17. 17. Chain of Responsibility  The Chain of Responsibility pattern allows for multiple objects interested in an event to be ‘chained’ together.  Through a series of predecessor and successor objects.  In certain respects, it’s like a linked list.  A message is passed to the first object in the chain.  If it can’t handle it, it passes it on to the next
  18. 18. Chain of Responsibility public class BorrowerRisk { private BorrowerRisk predecessor; private BorrowerRisk successor; private int max; public BorrowerRisk (BorrowerRisk p, BorrowerRisk s) { predecessor = p; successor = s; public BorrowerRisk getPredecessor() { return predecessor; public BorrowerRisk getSuccessor() { return successor; } public boolean canBorrow (int amount) { if (amount > max) { if (getPredecessor() != null) { return getPredecessor().canBorrow (amount); } else { return null; } } return true; } }
  19. 19. Chain of Responsibility public static void main (String args[]) { BorrowerRisk noRisk; BorrowerRisk lowRisk; BorrowerRisk highRisk; BorrowerRisk yeGodsRisk; boolean canBorrow; noRisk = new BorrowerRisk (null, lowRisk); lowRisk = new BorrowerRisk (noRisk, highRisk); highRisk = new BorrowerRisk (lowRisk, yeGodsRisk); yeGodsRisk = new BorrowerRisk (highRisk, null); canBorrow = noRisk.canBorrow (10000); }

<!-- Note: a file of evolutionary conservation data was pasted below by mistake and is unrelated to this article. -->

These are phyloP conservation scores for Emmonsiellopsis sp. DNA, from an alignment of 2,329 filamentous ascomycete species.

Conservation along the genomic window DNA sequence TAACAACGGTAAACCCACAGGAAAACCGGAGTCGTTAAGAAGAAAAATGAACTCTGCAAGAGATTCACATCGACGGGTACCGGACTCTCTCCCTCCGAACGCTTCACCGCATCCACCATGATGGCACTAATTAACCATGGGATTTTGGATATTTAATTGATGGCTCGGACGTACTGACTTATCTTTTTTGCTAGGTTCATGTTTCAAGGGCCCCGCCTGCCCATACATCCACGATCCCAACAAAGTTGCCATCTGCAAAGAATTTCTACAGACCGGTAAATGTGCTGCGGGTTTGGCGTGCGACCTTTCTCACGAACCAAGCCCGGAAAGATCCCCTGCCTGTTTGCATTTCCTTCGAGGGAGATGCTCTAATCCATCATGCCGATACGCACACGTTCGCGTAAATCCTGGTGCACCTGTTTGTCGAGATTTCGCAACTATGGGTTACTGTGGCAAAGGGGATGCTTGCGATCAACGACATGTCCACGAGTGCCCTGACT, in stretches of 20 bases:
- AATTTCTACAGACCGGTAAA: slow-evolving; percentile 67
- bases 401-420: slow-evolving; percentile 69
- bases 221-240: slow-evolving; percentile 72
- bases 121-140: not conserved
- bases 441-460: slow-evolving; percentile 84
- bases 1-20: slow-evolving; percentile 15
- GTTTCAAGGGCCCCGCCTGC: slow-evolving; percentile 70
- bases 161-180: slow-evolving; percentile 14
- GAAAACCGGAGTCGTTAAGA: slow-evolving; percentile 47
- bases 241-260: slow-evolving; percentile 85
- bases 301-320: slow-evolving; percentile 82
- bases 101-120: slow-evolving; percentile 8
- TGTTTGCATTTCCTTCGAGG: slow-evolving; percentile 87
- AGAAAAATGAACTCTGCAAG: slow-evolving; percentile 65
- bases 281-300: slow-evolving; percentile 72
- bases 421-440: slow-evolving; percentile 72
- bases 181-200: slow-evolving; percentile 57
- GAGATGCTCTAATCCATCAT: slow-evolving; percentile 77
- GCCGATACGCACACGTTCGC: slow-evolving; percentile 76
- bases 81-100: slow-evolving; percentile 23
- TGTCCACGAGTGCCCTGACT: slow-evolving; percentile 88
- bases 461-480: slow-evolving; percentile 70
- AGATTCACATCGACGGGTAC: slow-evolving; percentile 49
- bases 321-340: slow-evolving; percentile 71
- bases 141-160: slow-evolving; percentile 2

20. 20. Chain of Responsibility  Simple overview of functionality.  Chains of Responsibility are very flexible.  Easy to include:  Termination conditions  Conditional passing of requests  Masks and Priority levels  Multi-object handling of requests  One example of use would be a flexible logging system.  Messages sent along the chain with note of importance.  Each logging objects determines whether the event is important enough to handle.  Help systems are another common example.
  21. 21. Summary  Behavioural patterns allow you to provide effective run-time support for complex object communication needs.  Some of them allow you to do things that just can’t be done at compile time at all.  The strategy pattern permits ‘hot swapping’ of algorithms.  The memento allows for easy support for undo/redo  The chain of responsibility allows for multi- facetted handling of messages by objects.